Oysters are a potent source for zinc, an essential mineral for both female and male fertility. In female fertility it promotes proper cell division, a process critical to the earliest stages of conception and fetal development. In men, zinc appears to be a necessary ingredient for adequate testosterone levels and sperm counts. Oysters also provide copper, another mineral known to play a role in sperm production.
Stick with whole milk, rather than skim. Cow's milk contains both male and female hormones. When milk is skimmed, estrogens are removed along with the fat, leaving behind only male hormones. As a study of over 18,000 women found, consumption of low-fat and skim-milk products resulted in decreased fertility in women, while consumption of full-fat dairy products resulted in increased fertility.
Chicken is a rich source of niacin (vitamin B3), a nutrient that plays an important role in the synthesis of sex hormones. Niacin deficiencies have been linked with fertility problems in both women and men, but with 10.6 mg of niacin per 3-ounce serving, chicken can provide your diet with approximately 75 percent of the daily recommended intake for B3.
Brazil nuts are chock full of selenium, an antioxidant mineral that helps prevent chromosomal damage in eggs and sperm, a common cause of early pregnancy miscarriage (and birth defects). In men, selenium serves as yet another nutrient needed for healthy sperm formation; studies have found that low selenium levels may be linked with low sperm counts.
Almonds are rich source of vitamin E, an antioxidant vitamin sometimes called the "fertility vitamin" because of the vital role it plays in reproductive health. In women, vitamin E helps the body absorb other fat-soluble vitamins needed for hormone production. In men with infertility, treatment with vitamin E has shown effective in boosting low sperm counts.
A study in the American Journal of Public Health found that switching from soda or coffee to tea could give your pregnancy odds a boost. One of the links between tea and fertility appears to be a biochemical compound called hypoxanthine. Tea contains it, but so does follicular fluid, the liquid surrounding the egg that helps foster egg maturity before ovulation.
Eggs really are incredible when it comes to providing your diet with fertility-boosting nutrients. Just one egg provides a whopping 10 percent of the recommended daily intake for both iron and zinc, plus ample amounts of B vitamins and 16 percent of the recommended daily intake for vitamin A, a fat soluble vitamin that assists in the formation of reproductive hormones.
Popcorn naturally contains beneficial amounts of L-arginine, an amino acid needed for healthy sperm production. As research shows, increased consumption of L-arginine appears to improve sperm count and quality in men with slightly impaired fertility. Plus, air-popped popcorn contains no sodium or sugar, is naturally high in fiber and low in calories and fat, making it a sound snack option for anyone.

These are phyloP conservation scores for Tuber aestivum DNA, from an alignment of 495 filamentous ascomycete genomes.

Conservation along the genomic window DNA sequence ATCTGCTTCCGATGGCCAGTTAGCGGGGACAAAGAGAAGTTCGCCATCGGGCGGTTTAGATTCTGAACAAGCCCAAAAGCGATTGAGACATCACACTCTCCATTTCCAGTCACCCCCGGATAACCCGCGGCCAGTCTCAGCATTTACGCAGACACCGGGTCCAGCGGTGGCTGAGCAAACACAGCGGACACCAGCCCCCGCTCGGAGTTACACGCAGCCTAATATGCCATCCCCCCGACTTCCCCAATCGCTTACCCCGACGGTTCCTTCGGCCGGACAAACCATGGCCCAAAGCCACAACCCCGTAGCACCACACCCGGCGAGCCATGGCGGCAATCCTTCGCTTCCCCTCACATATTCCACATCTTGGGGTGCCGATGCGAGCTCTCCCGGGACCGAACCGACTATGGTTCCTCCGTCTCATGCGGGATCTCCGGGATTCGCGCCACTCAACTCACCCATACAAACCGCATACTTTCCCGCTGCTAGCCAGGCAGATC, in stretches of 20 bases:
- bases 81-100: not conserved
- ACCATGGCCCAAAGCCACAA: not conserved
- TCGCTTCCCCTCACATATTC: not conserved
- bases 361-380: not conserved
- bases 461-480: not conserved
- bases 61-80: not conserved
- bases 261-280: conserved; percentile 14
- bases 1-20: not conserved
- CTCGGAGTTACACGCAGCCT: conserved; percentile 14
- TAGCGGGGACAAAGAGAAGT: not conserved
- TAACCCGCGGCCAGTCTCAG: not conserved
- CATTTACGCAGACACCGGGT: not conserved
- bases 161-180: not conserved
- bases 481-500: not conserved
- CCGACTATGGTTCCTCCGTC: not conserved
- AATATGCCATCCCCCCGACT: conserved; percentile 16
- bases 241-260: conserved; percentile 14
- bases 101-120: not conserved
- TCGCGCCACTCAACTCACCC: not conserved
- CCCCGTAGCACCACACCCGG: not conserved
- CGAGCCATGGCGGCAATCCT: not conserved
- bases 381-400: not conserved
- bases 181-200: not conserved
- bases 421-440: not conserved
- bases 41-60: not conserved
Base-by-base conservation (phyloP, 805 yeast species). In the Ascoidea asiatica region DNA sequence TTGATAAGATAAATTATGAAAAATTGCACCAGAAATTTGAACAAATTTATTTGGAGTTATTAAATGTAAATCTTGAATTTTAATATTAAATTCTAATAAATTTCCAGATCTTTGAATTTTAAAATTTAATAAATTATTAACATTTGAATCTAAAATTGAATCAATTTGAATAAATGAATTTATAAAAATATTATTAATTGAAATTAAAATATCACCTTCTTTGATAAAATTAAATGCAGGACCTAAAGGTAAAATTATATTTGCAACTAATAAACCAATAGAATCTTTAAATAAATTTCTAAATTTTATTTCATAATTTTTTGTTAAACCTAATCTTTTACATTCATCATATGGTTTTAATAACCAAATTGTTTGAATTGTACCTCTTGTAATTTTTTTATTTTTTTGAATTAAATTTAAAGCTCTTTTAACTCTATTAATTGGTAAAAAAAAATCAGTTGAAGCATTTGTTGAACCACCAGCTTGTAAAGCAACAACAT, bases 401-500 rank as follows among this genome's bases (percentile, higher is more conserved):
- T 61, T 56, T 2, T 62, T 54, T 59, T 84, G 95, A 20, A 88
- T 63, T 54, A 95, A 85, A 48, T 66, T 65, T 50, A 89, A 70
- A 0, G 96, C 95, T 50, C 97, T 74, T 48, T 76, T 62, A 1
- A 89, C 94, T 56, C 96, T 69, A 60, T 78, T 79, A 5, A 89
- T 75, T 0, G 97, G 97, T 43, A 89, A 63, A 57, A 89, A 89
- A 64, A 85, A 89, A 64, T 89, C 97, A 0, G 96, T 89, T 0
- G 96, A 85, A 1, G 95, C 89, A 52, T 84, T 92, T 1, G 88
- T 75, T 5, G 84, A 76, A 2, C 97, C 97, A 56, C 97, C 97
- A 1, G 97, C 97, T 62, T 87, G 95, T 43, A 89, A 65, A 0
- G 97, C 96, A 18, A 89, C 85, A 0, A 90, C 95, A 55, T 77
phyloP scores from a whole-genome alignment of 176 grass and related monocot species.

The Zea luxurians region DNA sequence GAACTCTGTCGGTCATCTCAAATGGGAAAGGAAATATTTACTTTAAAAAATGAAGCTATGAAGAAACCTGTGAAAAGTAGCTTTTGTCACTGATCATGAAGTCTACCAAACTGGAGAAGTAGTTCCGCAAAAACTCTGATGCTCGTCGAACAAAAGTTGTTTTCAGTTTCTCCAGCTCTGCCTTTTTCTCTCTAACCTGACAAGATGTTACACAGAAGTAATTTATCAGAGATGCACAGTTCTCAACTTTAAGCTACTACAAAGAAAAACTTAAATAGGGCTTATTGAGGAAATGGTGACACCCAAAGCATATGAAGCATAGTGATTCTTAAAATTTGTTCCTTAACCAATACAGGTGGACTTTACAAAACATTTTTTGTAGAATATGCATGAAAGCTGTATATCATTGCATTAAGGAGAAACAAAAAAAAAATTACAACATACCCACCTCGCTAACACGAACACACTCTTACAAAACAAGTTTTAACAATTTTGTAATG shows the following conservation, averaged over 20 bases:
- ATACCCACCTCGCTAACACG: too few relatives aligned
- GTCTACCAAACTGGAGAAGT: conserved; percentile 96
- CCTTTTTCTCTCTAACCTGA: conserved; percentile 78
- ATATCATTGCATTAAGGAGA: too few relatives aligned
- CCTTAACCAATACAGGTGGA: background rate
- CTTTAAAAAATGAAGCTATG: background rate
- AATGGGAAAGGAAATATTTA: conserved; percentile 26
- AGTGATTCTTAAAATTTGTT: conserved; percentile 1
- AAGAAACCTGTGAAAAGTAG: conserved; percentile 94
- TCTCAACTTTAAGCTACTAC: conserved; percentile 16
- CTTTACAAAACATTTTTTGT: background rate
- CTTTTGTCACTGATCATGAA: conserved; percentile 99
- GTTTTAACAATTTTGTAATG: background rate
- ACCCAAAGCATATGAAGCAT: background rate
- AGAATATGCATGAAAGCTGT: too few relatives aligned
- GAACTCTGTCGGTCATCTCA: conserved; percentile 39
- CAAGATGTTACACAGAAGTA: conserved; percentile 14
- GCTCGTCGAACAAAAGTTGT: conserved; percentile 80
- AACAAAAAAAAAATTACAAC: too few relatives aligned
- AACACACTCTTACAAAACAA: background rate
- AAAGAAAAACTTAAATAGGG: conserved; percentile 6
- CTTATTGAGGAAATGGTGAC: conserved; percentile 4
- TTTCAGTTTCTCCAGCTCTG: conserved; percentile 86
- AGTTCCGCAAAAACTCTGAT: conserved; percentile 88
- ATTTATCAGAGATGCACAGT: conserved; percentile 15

Picking a bell pepper for your next meal can give you folate (important for sperm production and preventing early pregnancy birth defects), fertility-boosting B vitamins, beta carotene (a precursor to vitamin A), and vitamin C, another antioxidant vitamin that may help prevent DNA damage in reproductive cells. Some research shows that vitamin C intake could help clomiphene fertility drugs work more efficiently.
Clams are naturally rich in iron, an important mineral for maintaining healthy fertility in women (some studies indicate that women with low iron reserves are less likely to conceive). Adult women need 18 mg of iron a day. This amount jumps to 27 mg a day. A single 3-ounce serving of clams provides 24 mg of iron.
When you eat white breads, white rice, and other refined carbs, the rapid rise in blood sugar that often results forces your body to compensate with a surge in insulin. Over time, stepped up insulin production may throw other hormones levels off balance, including reproductive hormones. Whole wheat bread, brown rice, and other whole-grain foods break down and enter the blood stream at much slower rates.
Studies have shown that eating too many trans fats, those unhealthy "bad fats" found in hydrogenated oils, may put women at greater risk for ovulatory fertility disorders. The best way to avoid the trans-fat trap? Switch to olive oil. Free of trans fats, olive oil is a rich source for monounsaturated fatty acids, which are not only good for your heart and cholesterol levels, but also help you maintain a balanced and healthy endocrine system.
Studies have found that eating protein from plant sources, like beans and peanuts, is associated with increased fertility in women, as opposed to women who get their protein solely from meat sources. Plus, beans are also high in iron and B vitamins, other nutrients that are helpful for fertility.
Salmon is rich in omega-3 fatty acids, essential fats we need for good health. Omega-3s give fertility a boost by helping to regulate reproductive hormone production and increasing blood flow to reproductive organs.
Crunch your way to conception success! Broccoli and other cruciferous vegetables—cabbage, cauliflower, and Brussels sprouts—contain Indole-3 carbinol (I3C), a natural compound that some holistic practitioners believe helps to balance the body's estrogen levels and improve fertility.
Could Popeye’s favorite be your fertility superfood? Rich in antioxidants, iron, vitamin E, folic acid, and other B vitamins, just one serving a spinach provides your body with so many of the key nutrients you need for a healthy reproductive system. So what are you waiting for? Layer spinach leaves in sandwiches, eat it steamed, or blend a handful of spinach in with your next smoothie.